Invasive Species Compendium

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Abstract

Analysis of the invasive aquatic flora in the water bodies of the city of Daloa (Central West of Côte d'Ivoire).

Abstract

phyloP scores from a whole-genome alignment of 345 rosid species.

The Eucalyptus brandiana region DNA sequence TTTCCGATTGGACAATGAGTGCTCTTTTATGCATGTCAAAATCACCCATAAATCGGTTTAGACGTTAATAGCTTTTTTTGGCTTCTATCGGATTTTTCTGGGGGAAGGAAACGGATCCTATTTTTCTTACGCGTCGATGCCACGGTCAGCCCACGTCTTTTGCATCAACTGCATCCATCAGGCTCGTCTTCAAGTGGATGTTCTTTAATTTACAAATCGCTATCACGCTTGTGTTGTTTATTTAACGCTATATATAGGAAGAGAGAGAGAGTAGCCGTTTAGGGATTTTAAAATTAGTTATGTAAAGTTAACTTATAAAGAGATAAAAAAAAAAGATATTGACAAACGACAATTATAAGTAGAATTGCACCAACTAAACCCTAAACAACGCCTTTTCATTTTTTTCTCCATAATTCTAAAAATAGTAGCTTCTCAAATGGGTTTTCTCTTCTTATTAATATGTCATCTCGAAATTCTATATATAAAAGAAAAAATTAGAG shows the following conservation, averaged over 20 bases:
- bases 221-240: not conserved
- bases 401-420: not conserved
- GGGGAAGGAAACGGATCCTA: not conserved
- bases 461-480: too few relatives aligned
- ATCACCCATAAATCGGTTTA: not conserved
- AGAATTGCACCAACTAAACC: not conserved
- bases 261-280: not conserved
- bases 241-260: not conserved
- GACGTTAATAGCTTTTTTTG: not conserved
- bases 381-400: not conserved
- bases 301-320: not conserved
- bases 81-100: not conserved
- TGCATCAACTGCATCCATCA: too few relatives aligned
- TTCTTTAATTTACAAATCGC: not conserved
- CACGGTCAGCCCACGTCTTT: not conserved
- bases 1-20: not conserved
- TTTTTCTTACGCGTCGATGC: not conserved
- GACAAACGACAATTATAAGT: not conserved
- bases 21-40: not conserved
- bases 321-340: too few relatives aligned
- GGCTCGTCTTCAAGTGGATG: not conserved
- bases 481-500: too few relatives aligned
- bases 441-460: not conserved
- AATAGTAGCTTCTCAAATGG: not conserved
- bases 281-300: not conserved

Objective: The main objective of this study, carried out in the water bodies of the city of Daloa (West Central Côte d'Ivoire), was to gain a better knowledge of the invasive aquatic flora with a view to its efficient management. Methodology and Results: The data collection combined the surface and itinerant survey methods. After the inventory, the actual identification of the harvested species was done from the global database of invasive species (www.issg.org/database/welcome/), documentation on Ivorian flora and with the support of a systematist from the National Center for Floristics of the Félix Houphouët Boigny University. The inventory was carried out at four sites using direct sampling. The flora of the identified EAVs consists of ten species, divided into ten families, ten genera and two branches. It appears that Nymphaea lotus, Cyperus articulatus, Typha domingensis and Eicchornia crassipes are the most dominant. Among all these species, those belonging to the Angiosperms branch are the most represented. Conclusion and application of results: Nymphaea lotus, Cyperus articulatus, Typha domingensis and Eicchornia crassipes are the most dominant species in the water bodies of the city of Daloa. The proliferation of these species is favored by pollution of agricultural and household types that are practiced around water bodies. This induces the regression of the surface of water bodies, the reduction of fishing activities and the proliferation of mosquitoes responsible for malaria.